The Platonic standard is, thus, very distant and different from the here and the now. It is bound to distract the person from actual life and from what might actually be possible in the present situation. So sharply does the standard contrast with the variable, complex, imperfect, cloudy world of concrete phenomena in which human beings have to make their way that it is likely to produce moral discouragement, disillusionment, and melancholy. That a moral standard should be such is incongruous in that it is actual historical circumstances and situations that provide the opportunities for and the obstacles to right conduct. Yet for Platonizing moralists human existence in the concrete should have nothing to do with defining what is normative. To grasp the standard for human conduct, Leo Strauss writes, it is necessary to go above and beyond "what is actual in the here and now." Sound philosophy must assume the existence of a "universal and unchangeable norm." Right is what it is regardless of concrete circumstances. Strauss calls the autonomous, independently existing norm for politics "the simply just" or "the simply right." (6)

The responsible actor and thinker should not, then, associate the moral norm itself with the concrete challenges and uncertainties of actual situations, as Burke the historicist does. But it is far from clear how a static norm or model whose lack of concreteness separates it from the texture and limitations of ordinary human life could enter into contact with that sphere of life. Disembodied, ethereal, and "abstract," the norm has no integral relationship with the world in which human beings must find their way.

In Plato himself there are philosophical impulses that qualify or contradict his strong tendency in epistemology and moral philosophy to assume an ahistorical, purely transcendent higher good. Plato's belief that human beings must "turn" their souls, change their character, in order to become aware of what is highest, indicates an appreciation, however limited, for the close connection, in practice, between the world of concrete particulars--specifically, the lower desires that need to be disciplined--and the higher standard. (7) Although in epistemological theory Aristotle says that all knowledge is of the universal, he shows in his philosophical practice, not least in his ethics and politics, that taking "empirical" particulars into account and adapting to them is indispensable to promoting not only good but knowledge.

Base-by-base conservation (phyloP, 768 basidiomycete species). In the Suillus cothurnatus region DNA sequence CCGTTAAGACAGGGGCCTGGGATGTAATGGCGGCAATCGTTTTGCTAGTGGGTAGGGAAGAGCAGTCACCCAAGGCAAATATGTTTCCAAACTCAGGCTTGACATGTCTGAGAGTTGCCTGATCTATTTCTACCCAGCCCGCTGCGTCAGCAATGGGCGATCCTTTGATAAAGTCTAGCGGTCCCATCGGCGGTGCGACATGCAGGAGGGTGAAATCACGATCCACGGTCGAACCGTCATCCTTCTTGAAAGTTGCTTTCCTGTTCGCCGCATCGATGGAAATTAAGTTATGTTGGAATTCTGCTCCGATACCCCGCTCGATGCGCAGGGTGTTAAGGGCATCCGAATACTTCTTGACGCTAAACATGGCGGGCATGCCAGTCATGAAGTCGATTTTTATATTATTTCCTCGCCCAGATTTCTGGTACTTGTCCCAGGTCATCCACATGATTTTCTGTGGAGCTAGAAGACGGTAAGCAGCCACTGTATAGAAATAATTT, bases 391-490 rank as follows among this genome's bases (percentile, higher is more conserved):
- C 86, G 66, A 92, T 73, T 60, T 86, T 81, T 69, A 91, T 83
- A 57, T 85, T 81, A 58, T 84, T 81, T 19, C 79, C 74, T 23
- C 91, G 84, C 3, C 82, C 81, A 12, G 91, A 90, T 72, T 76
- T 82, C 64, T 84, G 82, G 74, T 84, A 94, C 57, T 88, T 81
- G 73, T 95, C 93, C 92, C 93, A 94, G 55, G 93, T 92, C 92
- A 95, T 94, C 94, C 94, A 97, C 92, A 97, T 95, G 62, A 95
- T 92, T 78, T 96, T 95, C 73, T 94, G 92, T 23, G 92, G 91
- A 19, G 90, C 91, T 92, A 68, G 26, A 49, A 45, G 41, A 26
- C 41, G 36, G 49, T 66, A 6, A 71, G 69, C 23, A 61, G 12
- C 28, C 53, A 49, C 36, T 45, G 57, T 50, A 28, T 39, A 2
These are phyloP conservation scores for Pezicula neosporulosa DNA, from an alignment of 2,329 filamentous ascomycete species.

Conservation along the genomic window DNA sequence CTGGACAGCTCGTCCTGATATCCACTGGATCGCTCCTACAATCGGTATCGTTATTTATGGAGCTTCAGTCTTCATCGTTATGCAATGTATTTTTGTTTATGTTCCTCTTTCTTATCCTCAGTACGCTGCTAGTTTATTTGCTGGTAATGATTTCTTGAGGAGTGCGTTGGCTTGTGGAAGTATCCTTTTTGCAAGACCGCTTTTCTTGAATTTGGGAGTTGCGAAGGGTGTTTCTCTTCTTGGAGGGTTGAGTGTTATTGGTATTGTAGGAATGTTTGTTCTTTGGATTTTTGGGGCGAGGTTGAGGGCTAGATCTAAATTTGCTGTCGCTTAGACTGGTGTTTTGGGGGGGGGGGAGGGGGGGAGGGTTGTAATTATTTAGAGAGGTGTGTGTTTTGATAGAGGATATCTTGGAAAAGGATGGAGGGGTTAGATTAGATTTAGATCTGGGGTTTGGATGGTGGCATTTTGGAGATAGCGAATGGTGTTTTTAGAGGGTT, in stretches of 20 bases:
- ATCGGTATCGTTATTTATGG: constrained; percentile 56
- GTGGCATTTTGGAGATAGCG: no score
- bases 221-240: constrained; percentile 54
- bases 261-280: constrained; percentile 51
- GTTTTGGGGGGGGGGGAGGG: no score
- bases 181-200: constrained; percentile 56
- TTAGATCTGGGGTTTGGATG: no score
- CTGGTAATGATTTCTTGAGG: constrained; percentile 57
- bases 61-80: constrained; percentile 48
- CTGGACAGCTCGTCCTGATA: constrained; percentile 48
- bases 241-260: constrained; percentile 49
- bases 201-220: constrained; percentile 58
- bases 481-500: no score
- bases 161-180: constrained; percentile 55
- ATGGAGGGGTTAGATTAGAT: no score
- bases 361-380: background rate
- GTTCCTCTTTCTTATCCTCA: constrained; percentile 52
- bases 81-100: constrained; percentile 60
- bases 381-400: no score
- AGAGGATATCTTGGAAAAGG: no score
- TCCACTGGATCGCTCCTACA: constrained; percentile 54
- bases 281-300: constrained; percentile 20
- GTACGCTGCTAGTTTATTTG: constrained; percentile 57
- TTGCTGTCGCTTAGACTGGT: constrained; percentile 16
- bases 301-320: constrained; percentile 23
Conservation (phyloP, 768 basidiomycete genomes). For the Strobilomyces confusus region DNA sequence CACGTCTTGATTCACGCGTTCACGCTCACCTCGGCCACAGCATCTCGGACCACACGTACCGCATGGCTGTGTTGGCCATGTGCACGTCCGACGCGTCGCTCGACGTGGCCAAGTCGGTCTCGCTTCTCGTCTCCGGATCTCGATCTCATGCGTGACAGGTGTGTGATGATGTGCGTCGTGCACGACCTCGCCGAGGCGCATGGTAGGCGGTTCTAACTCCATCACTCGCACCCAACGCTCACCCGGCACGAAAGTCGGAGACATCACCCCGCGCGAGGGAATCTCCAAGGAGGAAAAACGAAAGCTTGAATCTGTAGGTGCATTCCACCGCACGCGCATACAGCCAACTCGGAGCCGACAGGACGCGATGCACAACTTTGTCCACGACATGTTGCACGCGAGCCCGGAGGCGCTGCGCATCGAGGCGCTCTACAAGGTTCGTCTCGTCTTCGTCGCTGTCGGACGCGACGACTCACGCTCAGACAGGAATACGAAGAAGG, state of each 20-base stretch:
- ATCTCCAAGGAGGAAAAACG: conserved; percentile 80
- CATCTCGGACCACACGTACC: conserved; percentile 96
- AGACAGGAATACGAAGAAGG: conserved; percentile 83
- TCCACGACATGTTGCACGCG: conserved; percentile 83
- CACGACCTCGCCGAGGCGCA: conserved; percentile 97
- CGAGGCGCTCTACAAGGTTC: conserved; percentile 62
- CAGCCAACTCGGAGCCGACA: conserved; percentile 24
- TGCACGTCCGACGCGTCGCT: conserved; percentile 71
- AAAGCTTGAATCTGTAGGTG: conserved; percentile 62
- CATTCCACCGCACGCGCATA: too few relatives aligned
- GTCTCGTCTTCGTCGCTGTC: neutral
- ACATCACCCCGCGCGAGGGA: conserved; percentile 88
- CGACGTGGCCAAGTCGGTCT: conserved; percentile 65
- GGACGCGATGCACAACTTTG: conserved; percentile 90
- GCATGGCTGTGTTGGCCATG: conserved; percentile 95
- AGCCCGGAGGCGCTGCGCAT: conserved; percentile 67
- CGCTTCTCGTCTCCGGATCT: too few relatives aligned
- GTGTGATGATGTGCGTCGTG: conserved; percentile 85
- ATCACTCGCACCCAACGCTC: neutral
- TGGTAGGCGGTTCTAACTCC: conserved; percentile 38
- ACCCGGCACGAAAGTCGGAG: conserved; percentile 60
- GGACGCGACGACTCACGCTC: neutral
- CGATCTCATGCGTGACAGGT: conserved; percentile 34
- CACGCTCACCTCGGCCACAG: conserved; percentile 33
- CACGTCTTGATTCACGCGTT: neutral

The abstractionist propensity of the Greek thinkers, much more pronounced in Plato than in Aristotle, was strongly challenged by Christianity, more so than many Christians realized. The idea that the divine, the "Word," had assumed human form--that it had been incarnated, become "flesh," in a historical person--questioned the old habit of separating the universal good from the human world. While sharpening the sense of evil in the world, Christianity modified the old disdain for the world. According to the Old Testament, the Creator pronounced His creation good. The break with a disembodied higher good gave Christianity a sense, initially groping, that normativity and particularity might belong together. Some of what happens in history might be intrinsically meaningful. Thomas Aquinas's notion of natural law and his idea that custom and natural law tend to coincide are examples of a budding and partial recognition of the potential dignity and worth of life in the here and now. (8) Still, philosophy had to wait for a more fundamental and systematic questioning of the old tendency to place normativity outside of history and to gain a deepened awareness of how historicity and normativity can come together.

This possibility became a central subject in the eighteenth and nineteenth centuries. Eric Voegelin's reaction to the emerging historical consciousness was shaped and truncated by the exaggerations and extravagancies of Hegel. Despite Voegelin's interest in the "experiential" aspect of the higher life, he did not explore elements of historicism in Hegel or in others that might have enhanced his notion of "experience." It seems that most admirers of Voegelin have been discouraged by his sweeping warning against immanentizing the Eschaton from really exploring alternatives to what he opposed. The historical sense of Edmund Burke did not have the "egophanic" aspect that so bothered Voegelin in Hegel. As Leo Strauss writes of Burke, "Burke denies the possibility of an absolute moment; man can never become the seeing master of his own fate." (9) Burke might have increased Voegelin's awareness of the immanent, historical aspect of the Eschaton, but Burke was one of several prominent intellectual figures whom Voegelin appears deliberately to have neglected. (10)